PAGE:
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From the archives | 2004

Johnny Pesky’s patience rewarded after World Series win

ST. LOUIS - Those were tears of joy he didn’t even try to hide amid the wild celebration in the Red Sox’ locker room last night. Sure, some champagne had been poured on him, but those were Johnny Pesky’s emotions on display as he witnessed a scene that he never had a doubt he’d see.

Get that. He never doubted this day would come.

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“I knew I would see this. I didn’t know if it was going to take 20 or 30 or 100 more years, but I knew I’d see it,” said the man who embodies the spirit of the Boston Red Sox. “Heck, I hope I live to see a second one.”

Pesky’s time with the Red Sox dates back more than 60 years, to 1942, back to a time when legends walked the sacred sod of Fenway Park. He has been the definition of loyal through good times and bad, a player, a manager, a scout, a confidant, a bench coach, sometimes just a guy to talk to.

To put in perspective what took place at Busch Stadium, consider this: For the first time in Pesky’s life, the Red Sox won a World Series. To weigh that even more, take note that Johnny Pesky, ladies and gentlemen, recently celebrated his 85th birthday.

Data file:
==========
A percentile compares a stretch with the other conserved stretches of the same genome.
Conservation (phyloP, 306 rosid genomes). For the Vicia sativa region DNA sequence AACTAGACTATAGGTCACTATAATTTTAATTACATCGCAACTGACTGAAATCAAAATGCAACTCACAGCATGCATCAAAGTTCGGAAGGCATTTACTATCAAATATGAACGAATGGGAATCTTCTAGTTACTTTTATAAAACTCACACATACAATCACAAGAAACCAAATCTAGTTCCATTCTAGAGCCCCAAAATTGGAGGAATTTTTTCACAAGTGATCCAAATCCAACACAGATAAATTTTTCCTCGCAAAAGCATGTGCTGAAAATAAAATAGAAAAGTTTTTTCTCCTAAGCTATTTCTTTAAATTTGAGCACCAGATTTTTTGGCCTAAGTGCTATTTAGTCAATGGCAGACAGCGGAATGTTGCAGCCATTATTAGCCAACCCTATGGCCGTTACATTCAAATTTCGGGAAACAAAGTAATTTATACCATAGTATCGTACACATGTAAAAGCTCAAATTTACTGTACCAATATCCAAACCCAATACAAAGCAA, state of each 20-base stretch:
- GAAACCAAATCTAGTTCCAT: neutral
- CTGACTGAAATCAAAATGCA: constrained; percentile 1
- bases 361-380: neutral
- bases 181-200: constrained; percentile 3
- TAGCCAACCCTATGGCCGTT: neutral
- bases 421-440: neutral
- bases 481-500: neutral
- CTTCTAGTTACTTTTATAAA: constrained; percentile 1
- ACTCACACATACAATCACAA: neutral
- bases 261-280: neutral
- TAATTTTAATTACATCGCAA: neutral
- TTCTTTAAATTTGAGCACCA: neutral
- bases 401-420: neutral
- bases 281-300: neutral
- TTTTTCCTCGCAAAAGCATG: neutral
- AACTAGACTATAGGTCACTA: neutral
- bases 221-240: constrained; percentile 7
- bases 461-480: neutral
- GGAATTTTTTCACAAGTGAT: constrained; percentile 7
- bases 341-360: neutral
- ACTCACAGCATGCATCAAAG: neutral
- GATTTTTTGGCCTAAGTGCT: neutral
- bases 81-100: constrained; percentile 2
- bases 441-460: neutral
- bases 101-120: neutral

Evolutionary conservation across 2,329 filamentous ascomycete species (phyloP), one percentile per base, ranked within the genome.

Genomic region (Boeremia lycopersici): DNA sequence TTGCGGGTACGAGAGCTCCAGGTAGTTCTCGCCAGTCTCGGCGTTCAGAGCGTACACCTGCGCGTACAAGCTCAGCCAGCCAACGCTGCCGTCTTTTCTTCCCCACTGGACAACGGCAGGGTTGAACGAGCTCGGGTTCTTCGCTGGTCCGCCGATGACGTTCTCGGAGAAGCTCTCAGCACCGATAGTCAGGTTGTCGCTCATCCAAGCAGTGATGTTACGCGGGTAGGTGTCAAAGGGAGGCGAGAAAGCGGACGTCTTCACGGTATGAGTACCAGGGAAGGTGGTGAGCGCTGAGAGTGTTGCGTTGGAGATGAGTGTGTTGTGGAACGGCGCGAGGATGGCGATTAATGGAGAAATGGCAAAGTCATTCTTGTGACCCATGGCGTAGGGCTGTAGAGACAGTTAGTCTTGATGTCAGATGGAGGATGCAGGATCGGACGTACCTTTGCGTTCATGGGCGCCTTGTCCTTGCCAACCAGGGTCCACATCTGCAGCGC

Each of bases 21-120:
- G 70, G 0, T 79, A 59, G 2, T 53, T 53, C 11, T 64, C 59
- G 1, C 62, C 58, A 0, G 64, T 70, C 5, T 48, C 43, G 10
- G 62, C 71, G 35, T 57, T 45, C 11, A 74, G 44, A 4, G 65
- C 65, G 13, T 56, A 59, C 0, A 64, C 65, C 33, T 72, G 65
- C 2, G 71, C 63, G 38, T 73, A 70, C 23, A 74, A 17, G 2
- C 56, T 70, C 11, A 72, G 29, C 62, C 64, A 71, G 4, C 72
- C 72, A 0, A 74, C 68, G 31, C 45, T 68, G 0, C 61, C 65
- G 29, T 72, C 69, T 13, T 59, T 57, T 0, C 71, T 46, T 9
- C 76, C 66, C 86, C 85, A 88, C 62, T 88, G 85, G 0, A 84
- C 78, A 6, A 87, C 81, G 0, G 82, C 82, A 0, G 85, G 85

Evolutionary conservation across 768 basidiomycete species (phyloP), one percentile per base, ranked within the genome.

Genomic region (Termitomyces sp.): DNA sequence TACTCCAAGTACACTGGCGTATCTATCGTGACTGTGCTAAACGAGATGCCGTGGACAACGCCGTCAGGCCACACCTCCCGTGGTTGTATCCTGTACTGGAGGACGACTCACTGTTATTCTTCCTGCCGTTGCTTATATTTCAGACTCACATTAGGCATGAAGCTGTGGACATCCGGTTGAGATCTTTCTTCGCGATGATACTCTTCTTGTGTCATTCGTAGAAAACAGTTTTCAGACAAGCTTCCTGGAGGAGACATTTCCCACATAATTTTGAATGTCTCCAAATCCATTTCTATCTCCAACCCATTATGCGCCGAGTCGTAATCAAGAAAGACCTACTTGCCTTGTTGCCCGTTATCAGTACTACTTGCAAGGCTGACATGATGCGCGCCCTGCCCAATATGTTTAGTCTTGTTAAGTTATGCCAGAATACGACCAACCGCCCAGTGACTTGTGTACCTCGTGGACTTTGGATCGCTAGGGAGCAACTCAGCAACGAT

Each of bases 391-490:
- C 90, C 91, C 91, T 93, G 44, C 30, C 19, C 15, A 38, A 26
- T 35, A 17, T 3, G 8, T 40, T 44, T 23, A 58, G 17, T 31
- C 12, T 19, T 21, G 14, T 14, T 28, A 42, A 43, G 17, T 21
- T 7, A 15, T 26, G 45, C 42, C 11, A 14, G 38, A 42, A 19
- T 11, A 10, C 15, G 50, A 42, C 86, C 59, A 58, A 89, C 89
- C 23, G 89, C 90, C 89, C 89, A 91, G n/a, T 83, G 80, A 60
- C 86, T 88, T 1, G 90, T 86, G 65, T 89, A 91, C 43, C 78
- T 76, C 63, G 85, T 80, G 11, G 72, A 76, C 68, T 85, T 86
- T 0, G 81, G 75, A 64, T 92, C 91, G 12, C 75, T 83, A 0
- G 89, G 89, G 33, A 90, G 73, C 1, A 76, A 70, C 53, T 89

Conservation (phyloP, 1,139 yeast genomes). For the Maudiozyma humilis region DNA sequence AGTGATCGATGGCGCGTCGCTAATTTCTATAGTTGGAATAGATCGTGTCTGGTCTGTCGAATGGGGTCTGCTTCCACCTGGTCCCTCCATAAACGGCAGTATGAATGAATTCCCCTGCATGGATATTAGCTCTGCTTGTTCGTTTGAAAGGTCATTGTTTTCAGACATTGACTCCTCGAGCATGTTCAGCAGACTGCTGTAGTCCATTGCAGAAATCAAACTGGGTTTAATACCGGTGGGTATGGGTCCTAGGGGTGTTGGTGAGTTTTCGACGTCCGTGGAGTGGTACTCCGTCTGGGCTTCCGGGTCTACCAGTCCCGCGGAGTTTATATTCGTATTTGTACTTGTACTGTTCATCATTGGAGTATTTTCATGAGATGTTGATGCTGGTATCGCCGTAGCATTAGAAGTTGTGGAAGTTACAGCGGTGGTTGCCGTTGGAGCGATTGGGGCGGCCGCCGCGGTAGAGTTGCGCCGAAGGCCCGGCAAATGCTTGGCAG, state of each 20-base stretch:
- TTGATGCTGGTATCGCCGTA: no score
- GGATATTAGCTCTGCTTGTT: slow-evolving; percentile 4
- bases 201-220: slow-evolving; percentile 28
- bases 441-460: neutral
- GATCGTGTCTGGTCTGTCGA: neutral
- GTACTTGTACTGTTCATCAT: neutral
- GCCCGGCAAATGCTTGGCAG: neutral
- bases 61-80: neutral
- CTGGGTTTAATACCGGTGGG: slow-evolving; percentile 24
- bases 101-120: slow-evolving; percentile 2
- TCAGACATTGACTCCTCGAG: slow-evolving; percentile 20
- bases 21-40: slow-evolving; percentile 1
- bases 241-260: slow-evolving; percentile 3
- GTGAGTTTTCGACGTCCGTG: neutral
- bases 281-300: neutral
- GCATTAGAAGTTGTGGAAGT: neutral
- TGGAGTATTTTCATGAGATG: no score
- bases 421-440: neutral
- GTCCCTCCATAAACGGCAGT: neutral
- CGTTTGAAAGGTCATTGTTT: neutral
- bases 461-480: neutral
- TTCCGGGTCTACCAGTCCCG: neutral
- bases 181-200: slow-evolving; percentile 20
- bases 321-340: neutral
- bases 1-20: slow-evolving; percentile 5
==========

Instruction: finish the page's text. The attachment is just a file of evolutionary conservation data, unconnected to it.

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And what he witnessed made for the greatest present he could have asked for. So many times as a Red Sox second baseman with those great teams of the 1940s, Pesky had been part of heartache, the team great, but never the best. When there was disappointment in 1967 and 1975 and 1978 and 1986, Pesky ached, too.

“I feel so good for the fans because they have been so loyal for so many years,” he said.

But there was no hiding his true reason for being in that locker room, for being part of the first Red Sox World Series celebration since a year before he was born. Pesky was there to represent the men who so much wanted to bring this sort of party to Boston years ago.

“I thought of Ted [Williams] and Bobby [Doerr] and Dom [DiMaggio] today,” Pesky said. “I thought of Vern [Stephens] and Boo Ferriss. Great players. Great people. We had great teams. We had great people. I wish some of them were still here to see this. They’d be very proud.”

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